There will be a gambling debate when the Alabama Legislature reconvenes this afternoon. Competing bills – one set that would establish a lottery and another set that would allow for state licensed casinos, sports wagering and a lottery – will pit Republican lawmakers against one another, with Democrats holding key swing votes, in an odd and rare setup for this GOP-dominated state.
Stranger still: the majority of the lawmakers involved in this debate would prefer that it wasn’t happening. At least, not right now.
Lawmakers had hoped to push the gambling fight – and it’s always a fight – to a special session held after the party primaries in May, when several would feel less pressure. According to several sources, the governor’s office, which has mostly stayed out of this session’s debate, was open to calling a special session at a later date.
Things seemed to be heading in that direction, until Rep. Chip Brown introduced his lottery-only bills. That turned up the heat again, and here we are.
To be clear, Brown’s bills are nonsense. They are poorly written, with little detail and even less legal structuring, particularly for legislation that seeks to implement gambling in every county in the state. They are essentially copy-and-paste mashups of previous legislation created with the primary purpose of derailing the comprehensive gambling package introduced by Sen. Greg Albritton earlier this session.
Albritton’s bills, which would establish a gaming commission and implement new laws and oversight throughout the state, would allow for five state-licensed casinos, sports wagering and a statewide lottery. Brown’s bills would create the lottery and a commission to oversee it.
And that gets us to yet another argument against Albritton’s comprehensive gaming bill:
“I just want a lottery and to forget all that other gambling.”
I mean what I’m about to say in the nicest possible way: That’s very ignorant.
Now, stay with me, because I don’t mean “ignorant” in the schoolyard, you’re-a-buffoon way. I mean “ignorant” in the clinical, you-don’t-understand-the-details way.
Right now, there are about 15 casinos operating around Alabama. (And, yes, I’m using the term “casino” very loosely here.) They’re all offering electronic bingo games, or some other electronic gaming. Many of these establishments are in strip malls or a shady out building off the beaten path.
Most of them exist in a county which has passed a constitutional amendment allowing for bingo, and did so after the early 1990s, when electronic bingo became the game of choice. These counties, such as Macon, Greene, Lowndes and a few others, believe their citizens legalized this form of gaming. In many instances, multiple courts have ruled in their favor, even if the Alabama Supreme Court ultimately did not.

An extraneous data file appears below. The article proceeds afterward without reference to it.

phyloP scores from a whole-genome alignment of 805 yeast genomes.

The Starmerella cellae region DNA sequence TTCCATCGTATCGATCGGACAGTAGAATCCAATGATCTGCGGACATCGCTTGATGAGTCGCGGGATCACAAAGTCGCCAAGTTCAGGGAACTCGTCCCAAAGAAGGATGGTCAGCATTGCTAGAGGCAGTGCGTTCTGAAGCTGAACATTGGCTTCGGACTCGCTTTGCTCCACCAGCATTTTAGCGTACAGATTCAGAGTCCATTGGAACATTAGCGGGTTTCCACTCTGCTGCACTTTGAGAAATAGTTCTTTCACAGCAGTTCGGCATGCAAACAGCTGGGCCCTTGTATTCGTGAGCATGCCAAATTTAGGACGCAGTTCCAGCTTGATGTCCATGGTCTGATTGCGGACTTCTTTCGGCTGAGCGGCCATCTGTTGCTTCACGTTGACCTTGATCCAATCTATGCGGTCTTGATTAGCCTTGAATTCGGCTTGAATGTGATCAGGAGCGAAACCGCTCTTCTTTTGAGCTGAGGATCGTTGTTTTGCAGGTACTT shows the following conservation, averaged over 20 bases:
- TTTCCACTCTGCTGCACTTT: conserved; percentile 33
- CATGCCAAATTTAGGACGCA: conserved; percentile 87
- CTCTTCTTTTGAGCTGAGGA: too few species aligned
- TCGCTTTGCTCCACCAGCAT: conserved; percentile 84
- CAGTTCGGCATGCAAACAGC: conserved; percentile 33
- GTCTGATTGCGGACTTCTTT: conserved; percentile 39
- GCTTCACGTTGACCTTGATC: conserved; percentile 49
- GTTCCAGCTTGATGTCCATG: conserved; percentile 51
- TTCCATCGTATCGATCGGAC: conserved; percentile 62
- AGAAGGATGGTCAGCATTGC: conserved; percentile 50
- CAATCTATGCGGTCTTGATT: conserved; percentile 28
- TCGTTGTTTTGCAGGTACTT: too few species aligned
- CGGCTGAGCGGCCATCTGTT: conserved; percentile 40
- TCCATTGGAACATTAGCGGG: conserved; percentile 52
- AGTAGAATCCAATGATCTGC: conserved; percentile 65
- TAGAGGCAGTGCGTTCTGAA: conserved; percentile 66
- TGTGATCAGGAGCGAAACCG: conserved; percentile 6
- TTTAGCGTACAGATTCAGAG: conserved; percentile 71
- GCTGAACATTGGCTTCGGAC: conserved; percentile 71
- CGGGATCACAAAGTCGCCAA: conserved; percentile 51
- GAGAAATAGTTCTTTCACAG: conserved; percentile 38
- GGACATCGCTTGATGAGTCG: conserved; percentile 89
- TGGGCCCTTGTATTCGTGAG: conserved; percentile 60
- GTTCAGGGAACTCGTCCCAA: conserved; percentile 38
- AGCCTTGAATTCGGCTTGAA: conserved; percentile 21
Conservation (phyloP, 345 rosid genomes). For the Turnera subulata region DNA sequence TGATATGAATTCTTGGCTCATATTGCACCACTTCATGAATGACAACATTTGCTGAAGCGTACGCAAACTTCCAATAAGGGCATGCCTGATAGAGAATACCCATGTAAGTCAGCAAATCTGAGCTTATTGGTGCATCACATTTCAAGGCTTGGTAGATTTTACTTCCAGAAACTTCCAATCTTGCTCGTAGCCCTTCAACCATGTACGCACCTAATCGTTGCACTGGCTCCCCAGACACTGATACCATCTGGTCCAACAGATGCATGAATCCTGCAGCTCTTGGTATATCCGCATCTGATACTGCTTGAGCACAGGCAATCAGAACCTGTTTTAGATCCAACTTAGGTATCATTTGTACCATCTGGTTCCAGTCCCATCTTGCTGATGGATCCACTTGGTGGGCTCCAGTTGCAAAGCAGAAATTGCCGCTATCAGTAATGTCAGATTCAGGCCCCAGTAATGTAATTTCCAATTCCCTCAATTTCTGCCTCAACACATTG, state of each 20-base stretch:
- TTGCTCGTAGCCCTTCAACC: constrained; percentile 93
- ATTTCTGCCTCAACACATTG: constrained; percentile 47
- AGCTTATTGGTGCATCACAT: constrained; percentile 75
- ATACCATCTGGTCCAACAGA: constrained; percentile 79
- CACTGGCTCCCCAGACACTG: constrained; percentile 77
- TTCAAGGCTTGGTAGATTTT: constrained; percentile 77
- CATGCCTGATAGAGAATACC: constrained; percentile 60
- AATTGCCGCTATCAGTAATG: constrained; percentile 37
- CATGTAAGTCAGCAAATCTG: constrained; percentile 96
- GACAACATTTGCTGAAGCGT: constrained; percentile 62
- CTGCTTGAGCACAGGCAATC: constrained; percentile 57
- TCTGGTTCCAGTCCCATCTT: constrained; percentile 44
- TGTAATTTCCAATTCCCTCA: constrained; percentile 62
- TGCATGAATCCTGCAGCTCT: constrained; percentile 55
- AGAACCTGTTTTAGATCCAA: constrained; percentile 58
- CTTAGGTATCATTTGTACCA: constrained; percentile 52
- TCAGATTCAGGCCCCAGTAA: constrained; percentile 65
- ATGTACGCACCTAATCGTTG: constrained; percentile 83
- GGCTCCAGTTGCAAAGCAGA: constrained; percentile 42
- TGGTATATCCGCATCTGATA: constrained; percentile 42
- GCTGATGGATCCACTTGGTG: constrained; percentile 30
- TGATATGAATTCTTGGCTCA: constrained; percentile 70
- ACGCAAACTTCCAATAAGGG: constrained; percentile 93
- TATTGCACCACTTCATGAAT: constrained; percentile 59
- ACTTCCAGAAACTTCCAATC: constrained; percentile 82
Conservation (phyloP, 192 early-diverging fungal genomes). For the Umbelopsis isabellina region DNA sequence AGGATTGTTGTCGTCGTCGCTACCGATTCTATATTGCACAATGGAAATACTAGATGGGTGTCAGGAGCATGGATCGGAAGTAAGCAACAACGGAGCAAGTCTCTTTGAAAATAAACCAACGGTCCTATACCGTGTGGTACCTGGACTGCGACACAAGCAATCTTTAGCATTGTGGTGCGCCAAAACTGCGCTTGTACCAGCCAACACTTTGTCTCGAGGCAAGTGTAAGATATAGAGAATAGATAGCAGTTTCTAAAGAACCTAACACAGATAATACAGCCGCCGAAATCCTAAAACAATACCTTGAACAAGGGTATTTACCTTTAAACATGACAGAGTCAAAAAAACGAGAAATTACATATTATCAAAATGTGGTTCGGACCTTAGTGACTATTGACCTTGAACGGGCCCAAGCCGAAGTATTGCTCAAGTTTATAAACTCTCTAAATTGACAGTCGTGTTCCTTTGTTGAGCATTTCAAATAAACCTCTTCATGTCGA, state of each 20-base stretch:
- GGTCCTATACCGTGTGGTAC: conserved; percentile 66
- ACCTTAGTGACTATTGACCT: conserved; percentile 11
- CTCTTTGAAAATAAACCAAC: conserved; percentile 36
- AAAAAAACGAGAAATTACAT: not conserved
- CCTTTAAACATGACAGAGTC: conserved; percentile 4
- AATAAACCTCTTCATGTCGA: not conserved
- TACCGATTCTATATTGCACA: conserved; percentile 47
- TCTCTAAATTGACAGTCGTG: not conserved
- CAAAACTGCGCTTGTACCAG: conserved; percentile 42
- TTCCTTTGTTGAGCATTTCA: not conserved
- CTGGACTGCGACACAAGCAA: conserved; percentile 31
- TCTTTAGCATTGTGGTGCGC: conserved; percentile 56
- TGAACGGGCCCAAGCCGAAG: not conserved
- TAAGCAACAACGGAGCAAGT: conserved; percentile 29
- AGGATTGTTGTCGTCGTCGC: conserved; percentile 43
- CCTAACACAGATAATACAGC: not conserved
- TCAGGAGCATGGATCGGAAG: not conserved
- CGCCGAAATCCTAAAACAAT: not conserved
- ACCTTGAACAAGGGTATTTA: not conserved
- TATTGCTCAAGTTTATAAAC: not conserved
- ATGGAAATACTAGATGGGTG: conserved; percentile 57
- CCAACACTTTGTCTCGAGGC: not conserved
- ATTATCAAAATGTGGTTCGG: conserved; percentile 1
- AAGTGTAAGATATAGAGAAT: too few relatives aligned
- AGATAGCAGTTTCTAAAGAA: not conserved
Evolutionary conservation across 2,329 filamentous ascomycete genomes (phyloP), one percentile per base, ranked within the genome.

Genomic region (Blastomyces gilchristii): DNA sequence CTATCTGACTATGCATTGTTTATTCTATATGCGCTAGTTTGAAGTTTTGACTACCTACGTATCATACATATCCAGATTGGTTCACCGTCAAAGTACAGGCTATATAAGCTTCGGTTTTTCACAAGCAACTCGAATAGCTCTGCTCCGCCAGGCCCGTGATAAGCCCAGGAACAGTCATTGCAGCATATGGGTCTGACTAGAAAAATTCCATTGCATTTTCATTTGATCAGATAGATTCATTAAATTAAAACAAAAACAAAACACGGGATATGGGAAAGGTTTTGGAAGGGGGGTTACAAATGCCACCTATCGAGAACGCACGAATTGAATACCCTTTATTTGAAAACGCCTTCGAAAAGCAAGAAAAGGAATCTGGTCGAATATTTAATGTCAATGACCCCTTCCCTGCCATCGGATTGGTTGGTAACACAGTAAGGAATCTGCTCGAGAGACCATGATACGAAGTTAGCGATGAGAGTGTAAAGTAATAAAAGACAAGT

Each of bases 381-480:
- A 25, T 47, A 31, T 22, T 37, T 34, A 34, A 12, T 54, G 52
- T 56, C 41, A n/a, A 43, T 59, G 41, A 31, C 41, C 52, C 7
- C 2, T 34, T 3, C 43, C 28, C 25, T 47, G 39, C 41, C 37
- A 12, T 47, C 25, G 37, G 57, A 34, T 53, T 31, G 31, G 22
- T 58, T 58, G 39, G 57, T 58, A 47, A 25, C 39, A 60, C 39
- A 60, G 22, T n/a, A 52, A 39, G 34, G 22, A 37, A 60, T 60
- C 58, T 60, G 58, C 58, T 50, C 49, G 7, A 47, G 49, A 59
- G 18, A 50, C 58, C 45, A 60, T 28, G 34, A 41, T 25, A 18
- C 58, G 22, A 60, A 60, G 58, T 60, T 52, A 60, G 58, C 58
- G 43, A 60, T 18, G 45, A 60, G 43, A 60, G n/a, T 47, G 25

Regardless, these counties protect their right to have these games, because these games produce a steady, important revenue stream in counties where such revenues are rare. The county sheriffs protect those games. And state lawmakers have consistently shied away in recent years from the ugly optics of devoting resources to shutting down businesses that the locals want and the local law enforcement has vowed to protect.
These facilities pay very little in taxes. There is almost zero oversight of their operations. There is no one protecting the rights of customers. There is no one ensuring the books are properly kept.
If Brown’s bills somehow become law, all of that remains in place. And you will expand gambling by way of the lottery into every county.
That’s just not smart.
Albritton’s bill, on the other hand, eliminates the unmonitored gaming – both by giving law enforcement new tools to root it out and punish illegal operators and by establishing the one thing that’s certain to kill off these strip mall bingo halls. Professionally operated casinos.
That’s why I’ve said before that Albritton’s bill is in reality a reduction in casino gambling around Alabama. While it allows for five state-licensed casinos and two state-licensed electronic gaming halls, it will shut down nearly twice that many small-time outfits.
The other thing about Albritton’s bill is that it places the casinos in counties which currently have bingo amendments and dog tracks. In other words, except for the one casino in the northeast (which would have to be approved by a vote of local officials), the casino locations will be in counties that currently have gambling and rely on the revenue from gambling.
And all of those facilities would be paying a 20-percent tax rate and millions in licensing fees. In exchange for 15 or so currently operating casinos generating about a million dollars or so in annual revenue for the state, we would have five casinos generating around $400 million annually and producing 12,000 jobs.
So, yeah, you can pick the “lottery only” bill. But don’t be fooled into believing that it means less gambling.